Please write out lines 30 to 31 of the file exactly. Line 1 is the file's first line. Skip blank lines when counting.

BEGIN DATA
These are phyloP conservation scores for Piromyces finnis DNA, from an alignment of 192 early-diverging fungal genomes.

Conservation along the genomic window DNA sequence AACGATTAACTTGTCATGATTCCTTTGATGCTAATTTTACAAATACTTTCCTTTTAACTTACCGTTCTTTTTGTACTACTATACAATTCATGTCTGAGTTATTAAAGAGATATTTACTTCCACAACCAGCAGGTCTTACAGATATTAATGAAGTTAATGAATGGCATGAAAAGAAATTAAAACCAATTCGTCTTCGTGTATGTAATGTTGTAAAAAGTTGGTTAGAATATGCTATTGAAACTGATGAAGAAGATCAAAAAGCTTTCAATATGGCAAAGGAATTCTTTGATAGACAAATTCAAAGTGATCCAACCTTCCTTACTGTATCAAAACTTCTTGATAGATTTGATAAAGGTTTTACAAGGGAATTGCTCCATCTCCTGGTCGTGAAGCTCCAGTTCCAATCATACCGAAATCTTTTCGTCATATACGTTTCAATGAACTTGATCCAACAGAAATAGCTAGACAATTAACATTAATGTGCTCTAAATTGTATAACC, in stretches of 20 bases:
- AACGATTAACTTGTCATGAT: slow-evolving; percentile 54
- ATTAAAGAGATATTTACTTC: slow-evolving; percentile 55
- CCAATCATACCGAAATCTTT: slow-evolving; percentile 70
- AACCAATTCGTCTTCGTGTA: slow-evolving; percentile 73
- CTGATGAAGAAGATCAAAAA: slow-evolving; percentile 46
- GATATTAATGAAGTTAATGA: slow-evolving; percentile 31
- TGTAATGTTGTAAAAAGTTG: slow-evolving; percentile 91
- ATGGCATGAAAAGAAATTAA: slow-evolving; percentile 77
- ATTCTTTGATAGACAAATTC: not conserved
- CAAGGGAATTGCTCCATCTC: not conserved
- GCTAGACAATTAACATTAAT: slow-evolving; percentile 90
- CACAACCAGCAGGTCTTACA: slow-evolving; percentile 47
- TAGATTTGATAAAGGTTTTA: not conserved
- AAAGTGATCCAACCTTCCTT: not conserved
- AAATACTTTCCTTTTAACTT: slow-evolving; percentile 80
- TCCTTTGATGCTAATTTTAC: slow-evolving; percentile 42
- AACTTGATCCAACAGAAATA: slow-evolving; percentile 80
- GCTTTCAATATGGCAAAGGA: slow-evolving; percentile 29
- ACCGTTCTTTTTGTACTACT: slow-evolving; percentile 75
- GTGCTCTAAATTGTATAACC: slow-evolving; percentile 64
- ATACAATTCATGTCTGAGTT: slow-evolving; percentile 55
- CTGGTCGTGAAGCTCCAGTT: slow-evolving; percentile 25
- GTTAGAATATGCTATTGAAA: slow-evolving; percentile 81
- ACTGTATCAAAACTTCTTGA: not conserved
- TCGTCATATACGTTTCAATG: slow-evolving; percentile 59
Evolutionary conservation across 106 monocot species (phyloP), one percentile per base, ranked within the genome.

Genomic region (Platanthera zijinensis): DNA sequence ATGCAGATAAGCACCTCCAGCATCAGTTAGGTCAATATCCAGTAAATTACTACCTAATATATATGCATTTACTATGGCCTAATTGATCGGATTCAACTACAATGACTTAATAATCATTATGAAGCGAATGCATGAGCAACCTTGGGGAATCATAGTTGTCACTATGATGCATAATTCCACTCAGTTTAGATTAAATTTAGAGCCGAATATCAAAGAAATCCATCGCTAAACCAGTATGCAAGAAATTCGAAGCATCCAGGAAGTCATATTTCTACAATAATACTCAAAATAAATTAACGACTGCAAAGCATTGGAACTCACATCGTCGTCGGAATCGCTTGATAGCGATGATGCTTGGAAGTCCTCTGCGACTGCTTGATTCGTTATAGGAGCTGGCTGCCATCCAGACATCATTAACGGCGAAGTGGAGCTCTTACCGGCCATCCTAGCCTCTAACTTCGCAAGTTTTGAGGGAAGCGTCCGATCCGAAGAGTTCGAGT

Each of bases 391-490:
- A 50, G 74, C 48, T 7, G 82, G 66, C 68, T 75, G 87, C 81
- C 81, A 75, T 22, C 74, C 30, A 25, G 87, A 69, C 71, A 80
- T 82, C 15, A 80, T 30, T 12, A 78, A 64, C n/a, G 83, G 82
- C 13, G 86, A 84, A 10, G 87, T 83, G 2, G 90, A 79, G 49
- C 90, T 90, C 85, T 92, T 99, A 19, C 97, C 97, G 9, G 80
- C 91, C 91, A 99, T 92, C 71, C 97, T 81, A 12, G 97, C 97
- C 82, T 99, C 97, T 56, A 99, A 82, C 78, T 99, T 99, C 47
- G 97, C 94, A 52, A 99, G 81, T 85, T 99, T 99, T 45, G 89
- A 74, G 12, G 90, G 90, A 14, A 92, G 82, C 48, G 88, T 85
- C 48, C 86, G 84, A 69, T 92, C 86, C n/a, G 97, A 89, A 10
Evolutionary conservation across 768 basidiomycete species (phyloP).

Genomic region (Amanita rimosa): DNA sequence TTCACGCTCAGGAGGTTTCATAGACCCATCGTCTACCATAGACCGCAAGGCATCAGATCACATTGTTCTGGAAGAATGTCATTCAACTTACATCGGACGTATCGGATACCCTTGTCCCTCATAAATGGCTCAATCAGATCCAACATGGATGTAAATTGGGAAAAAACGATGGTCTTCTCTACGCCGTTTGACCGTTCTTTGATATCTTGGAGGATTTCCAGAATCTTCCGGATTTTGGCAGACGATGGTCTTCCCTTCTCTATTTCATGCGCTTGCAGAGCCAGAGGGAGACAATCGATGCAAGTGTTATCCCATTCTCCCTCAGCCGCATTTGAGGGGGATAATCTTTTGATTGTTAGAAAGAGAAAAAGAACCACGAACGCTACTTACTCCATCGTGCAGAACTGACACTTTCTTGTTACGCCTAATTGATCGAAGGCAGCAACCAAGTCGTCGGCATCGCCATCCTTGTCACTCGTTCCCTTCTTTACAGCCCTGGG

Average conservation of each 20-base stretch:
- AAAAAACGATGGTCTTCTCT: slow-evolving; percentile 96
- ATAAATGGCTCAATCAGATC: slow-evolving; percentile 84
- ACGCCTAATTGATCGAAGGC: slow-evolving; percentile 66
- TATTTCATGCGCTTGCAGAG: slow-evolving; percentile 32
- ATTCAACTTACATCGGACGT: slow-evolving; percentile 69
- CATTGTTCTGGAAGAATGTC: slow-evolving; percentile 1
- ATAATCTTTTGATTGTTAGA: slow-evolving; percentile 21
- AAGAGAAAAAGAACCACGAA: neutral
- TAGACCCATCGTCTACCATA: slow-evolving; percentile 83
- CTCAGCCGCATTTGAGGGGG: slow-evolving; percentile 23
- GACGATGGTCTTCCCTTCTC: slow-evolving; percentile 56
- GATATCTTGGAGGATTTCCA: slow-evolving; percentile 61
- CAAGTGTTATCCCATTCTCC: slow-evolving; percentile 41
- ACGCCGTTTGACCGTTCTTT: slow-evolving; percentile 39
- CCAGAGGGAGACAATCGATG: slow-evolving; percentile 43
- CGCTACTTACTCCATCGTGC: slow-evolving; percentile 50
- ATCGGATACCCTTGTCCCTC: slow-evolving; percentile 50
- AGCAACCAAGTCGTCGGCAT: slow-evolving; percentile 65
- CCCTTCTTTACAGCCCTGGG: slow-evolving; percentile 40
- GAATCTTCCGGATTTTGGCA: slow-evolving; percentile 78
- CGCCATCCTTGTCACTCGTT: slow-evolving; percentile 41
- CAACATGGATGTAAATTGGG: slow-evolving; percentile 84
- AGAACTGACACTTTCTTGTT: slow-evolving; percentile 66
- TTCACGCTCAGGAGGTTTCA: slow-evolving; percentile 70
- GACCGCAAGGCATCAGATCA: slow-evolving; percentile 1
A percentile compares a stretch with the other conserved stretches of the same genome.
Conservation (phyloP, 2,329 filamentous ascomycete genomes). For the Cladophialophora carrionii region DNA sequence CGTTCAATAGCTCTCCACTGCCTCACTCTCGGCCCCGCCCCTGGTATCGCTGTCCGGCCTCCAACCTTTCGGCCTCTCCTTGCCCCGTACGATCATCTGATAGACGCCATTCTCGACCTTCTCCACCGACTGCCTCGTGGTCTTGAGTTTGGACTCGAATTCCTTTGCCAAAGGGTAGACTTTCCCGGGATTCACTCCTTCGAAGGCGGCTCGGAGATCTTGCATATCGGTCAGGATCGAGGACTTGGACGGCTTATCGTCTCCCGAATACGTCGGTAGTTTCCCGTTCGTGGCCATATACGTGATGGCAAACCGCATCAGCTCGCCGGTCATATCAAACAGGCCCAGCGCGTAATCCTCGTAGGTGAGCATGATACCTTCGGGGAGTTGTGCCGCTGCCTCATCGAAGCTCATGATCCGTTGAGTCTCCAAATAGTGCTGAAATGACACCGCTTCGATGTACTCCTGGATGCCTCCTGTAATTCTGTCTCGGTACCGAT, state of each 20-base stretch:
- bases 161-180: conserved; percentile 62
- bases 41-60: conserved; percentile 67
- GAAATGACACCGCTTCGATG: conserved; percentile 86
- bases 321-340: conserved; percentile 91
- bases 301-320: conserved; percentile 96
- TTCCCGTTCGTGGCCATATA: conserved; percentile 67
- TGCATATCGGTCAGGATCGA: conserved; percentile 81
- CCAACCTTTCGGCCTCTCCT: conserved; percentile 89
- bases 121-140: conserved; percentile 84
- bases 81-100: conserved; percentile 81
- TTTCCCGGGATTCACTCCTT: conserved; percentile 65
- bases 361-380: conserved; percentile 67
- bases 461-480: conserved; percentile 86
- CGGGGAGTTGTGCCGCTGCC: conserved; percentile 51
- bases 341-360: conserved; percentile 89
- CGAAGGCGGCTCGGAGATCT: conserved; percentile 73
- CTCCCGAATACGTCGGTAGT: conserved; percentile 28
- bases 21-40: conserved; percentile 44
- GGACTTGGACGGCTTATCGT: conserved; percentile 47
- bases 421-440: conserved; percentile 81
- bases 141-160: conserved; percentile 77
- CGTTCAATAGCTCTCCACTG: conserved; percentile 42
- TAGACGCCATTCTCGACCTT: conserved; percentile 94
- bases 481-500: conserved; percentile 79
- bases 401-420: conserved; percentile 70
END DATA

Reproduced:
Each of bases 391-490:
- A 50, G 74, C 48, T 7, G 82, G 66, C 68, T 75, G 87, C 81